Wouldn't be considered artificial gravity

Question:

How does a ball fly through a spaceship that creates artificial gravity?

Answer:

Everyone has experienced the principle of a spaceship with artificial gravity on their own body. For example, if you drive your car around a curve or have fun on the chain carousel, the centrifugal force pushes outwards. The same power could supply a spaceship with artificial gravity in space. The spaceship would have to be cylindrical like a tin can and rotate continuously around its own longitudinal axis. The astronauts experience a force that always works outwards. The jacket of the cylinder is thus the "floor" of this artificial world.

How a ball moves in this environment or how we perceive this movement depends largely on where we are observing what is happening. Because forces that an astronaut experiences inside the rotating spaceship do not actually appear from the outside. Physicists refer to these forces as inertial or apparent forces. For example, there is no centrifugal force that appears to work outwards. Instead, the spaceship wall has to exert an inward force on objects and people so that they stay on the orbit in the spaceship. Only the astronauts take this force in the opposite direction, i.e. outwards, than was centrifugal force.

Like centrifugal force, the strength of this artificial gravity is proportional to the frequency of rotation and the radius of the spaceship. In a spaceship that rotates once every two minutes and that has a diameter of 500 meters, we would feel an acceleration of only 0.685 m / s2. The acceleration due to gravity that we experience on earth every day is 9.81 m / s2. The conditions in a spaceship with a diameter of five kilometers would be more pleasant. This would be a small world with an almost earth-like acceleration of 6.85 m / s2 (see the science fiction short story "Test of courage in the Henson tube" by William Jon Watkins)

We can reduce our rotational frequency and thus our centrifugal force by running against the direction of rotation of the spaceship wall. This partial cancellation is due to the so-called Coriolis force, another apparent force. Unlike centrifugal force, however, it only affects objects or astronauts moving within the spaceship. Their direction is then perpendicular to the axis of rotation of the spaceship and this direction of movement. It is crucial that it is proportional to the proportion of the speed that is perpendicular to the axis of rotation. If you throw a ball along the axis of rotation of the spaceship, no centrifugal force would act, since with a radius of 0 the centrifugal force is also 0. The Coriolis force would also disappear, since the speed of the ball would be parallel to the axis of rotation.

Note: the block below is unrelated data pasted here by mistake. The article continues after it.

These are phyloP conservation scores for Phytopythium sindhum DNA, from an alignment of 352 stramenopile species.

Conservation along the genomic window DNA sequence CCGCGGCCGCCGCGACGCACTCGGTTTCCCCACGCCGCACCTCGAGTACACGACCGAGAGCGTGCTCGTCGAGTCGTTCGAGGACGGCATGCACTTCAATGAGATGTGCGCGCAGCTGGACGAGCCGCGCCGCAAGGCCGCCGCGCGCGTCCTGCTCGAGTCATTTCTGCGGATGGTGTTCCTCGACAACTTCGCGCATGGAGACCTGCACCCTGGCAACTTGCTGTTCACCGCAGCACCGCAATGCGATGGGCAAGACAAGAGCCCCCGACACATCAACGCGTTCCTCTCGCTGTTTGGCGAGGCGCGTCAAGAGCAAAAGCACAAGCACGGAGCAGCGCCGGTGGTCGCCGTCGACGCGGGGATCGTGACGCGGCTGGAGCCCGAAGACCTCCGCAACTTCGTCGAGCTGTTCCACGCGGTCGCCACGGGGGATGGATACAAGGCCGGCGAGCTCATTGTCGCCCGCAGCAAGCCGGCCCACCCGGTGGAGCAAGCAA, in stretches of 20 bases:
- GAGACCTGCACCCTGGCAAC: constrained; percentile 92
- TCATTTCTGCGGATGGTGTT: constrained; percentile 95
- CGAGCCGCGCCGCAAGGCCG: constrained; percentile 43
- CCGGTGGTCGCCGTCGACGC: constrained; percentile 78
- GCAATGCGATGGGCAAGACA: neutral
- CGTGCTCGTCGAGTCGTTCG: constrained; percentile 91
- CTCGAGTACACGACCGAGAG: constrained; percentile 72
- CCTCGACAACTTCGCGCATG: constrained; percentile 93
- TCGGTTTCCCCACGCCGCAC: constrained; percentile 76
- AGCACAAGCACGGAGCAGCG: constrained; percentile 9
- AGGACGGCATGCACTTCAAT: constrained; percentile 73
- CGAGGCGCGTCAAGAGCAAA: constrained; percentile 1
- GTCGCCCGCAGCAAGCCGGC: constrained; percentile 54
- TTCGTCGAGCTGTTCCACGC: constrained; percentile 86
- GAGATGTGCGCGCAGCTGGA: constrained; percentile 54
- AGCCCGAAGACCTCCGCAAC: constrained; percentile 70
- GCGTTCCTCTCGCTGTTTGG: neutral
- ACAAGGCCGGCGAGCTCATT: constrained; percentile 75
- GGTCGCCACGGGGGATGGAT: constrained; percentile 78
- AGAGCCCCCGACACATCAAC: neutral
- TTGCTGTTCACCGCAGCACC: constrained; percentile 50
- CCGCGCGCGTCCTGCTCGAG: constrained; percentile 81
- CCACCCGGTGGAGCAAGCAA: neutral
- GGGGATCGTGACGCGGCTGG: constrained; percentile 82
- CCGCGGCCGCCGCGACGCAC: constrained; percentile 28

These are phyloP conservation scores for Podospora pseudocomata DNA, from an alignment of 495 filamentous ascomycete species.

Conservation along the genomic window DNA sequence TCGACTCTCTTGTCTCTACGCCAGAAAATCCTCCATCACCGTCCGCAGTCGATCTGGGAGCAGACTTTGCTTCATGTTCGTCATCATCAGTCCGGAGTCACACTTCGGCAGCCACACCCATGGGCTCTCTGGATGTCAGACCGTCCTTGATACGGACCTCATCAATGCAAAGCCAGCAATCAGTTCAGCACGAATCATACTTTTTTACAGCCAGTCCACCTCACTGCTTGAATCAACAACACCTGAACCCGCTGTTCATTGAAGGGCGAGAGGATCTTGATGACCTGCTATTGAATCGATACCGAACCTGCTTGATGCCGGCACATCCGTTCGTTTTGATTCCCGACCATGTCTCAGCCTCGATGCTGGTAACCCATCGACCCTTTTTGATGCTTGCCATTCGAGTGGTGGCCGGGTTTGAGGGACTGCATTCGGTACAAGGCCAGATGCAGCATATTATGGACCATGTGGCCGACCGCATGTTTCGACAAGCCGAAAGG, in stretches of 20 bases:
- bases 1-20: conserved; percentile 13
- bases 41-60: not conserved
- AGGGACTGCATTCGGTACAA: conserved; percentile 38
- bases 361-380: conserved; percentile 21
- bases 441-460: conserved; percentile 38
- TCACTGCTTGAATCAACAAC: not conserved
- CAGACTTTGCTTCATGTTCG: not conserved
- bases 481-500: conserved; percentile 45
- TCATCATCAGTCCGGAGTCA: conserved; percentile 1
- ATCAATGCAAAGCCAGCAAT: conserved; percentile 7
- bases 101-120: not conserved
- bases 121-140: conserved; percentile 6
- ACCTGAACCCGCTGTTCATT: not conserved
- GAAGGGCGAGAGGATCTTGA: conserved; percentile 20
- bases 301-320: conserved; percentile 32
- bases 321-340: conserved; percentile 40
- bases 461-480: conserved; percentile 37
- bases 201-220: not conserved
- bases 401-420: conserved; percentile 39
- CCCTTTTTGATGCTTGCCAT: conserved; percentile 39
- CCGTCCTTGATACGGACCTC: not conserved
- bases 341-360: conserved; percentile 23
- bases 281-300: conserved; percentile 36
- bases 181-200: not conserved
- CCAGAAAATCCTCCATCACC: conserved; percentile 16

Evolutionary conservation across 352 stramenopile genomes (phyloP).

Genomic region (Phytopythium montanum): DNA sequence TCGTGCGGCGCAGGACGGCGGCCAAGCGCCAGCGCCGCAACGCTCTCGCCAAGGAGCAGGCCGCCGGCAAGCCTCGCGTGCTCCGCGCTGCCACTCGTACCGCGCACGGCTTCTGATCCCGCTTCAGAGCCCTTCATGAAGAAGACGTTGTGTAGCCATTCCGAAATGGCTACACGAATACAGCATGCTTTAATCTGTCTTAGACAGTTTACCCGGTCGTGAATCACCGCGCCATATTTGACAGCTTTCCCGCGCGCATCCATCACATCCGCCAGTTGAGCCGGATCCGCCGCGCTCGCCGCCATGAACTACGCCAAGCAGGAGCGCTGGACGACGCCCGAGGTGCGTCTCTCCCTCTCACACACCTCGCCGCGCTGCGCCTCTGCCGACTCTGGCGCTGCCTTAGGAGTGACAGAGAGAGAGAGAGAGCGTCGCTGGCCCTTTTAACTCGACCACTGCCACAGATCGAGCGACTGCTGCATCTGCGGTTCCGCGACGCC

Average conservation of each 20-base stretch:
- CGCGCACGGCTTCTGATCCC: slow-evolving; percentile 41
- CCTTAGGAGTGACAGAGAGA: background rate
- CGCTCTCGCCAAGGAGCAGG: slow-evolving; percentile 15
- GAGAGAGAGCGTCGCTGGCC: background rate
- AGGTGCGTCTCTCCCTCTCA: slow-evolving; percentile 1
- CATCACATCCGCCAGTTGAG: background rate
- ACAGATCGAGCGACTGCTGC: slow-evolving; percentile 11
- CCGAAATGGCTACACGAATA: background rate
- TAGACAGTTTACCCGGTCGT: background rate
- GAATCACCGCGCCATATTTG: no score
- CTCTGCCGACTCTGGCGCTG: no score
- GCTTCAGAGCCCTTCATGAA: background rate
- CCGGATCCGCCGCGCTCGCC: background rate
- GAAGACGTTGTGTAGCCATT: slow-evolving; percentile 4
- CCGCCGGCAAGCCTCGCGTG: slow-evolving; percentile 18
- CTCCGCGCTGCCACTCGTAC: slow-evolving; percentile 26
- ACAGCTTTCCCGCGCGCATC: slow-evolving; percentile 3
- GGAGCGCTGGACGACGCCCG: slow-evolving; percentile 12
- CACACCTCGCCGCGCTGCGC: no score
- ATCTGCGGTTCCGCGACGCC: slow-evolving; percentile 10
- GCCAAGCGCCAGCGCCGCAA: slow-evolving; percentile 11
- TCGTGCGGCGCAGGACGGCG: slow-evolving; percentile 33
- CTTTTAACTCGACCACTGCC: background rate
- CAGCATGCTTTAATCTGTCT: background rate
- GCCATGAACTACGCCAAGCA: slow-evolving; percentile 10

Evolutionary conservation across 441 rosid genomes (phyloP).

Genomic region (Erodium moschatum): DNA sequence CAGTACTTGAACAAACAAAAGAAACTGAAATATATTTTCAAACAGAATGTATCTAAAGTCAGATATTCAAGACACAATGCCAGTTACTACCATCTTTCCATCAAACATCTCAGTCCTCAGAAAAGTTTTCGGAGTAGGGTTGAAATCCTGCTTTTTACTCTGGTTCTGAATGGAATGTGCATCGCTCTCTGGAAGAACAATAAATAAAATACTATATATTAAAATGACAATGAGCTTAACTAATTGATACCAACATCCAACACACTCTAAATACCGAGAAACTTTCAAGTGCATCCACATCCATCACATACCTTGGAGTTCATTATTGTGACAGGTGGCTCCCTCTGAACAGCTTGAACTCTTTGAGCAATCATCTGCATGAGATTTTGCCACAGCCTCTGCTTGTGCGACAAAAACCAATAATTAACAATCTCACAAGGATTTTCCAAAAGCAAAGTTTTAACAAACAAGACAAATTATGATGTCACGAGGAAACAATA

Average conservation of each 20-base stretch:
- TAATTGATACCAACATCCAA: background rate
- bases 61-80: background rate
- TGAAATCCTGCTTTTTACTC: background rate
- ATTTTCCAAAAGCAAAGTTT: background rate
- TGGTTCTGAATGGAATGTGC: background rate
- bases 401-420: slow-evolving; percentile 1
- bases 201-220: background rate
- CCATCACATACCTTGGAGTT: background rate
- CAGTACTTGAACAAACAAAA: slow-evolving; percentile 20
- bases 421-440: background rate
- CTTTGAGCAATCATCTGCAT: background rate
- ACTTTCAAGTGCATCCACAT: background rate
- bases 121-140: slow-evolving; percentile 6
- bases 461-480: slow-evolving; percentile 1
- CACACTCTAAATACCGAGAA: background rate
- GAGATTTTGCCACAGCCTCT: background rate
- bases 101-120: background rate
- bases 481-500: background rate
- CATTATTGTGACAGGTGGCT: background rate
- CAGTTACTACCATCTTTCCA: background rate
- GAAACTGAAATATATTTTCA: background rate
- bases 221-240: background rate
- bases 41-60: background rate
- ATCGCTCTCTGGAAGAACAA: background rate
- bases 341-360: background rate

Depending on the strength of this Coriolis force, strange effects can occur with any kind of ball game on the spaceship wall.
For example, what happens when you stand on the spaceship wall, hold a ball in your hands and just let go of it. Viewed from the outside, the rotation of the spaceship means that the ball has a certain initial speed tangential to the current direction of movement. He maintains this direction and speed until he hits a spaceship wall again (which has meanwhile continued to rotate). From the astronaut's point of view, the ball falls to the ground next to him in a curved curve. Although the ball moves at a constant speed in one direction as soon as it is no longer connected to the rotating spaceship wall via the astronaut, the astronaut has a completely different impression: The ball falls back to the ground (almost like on earth) .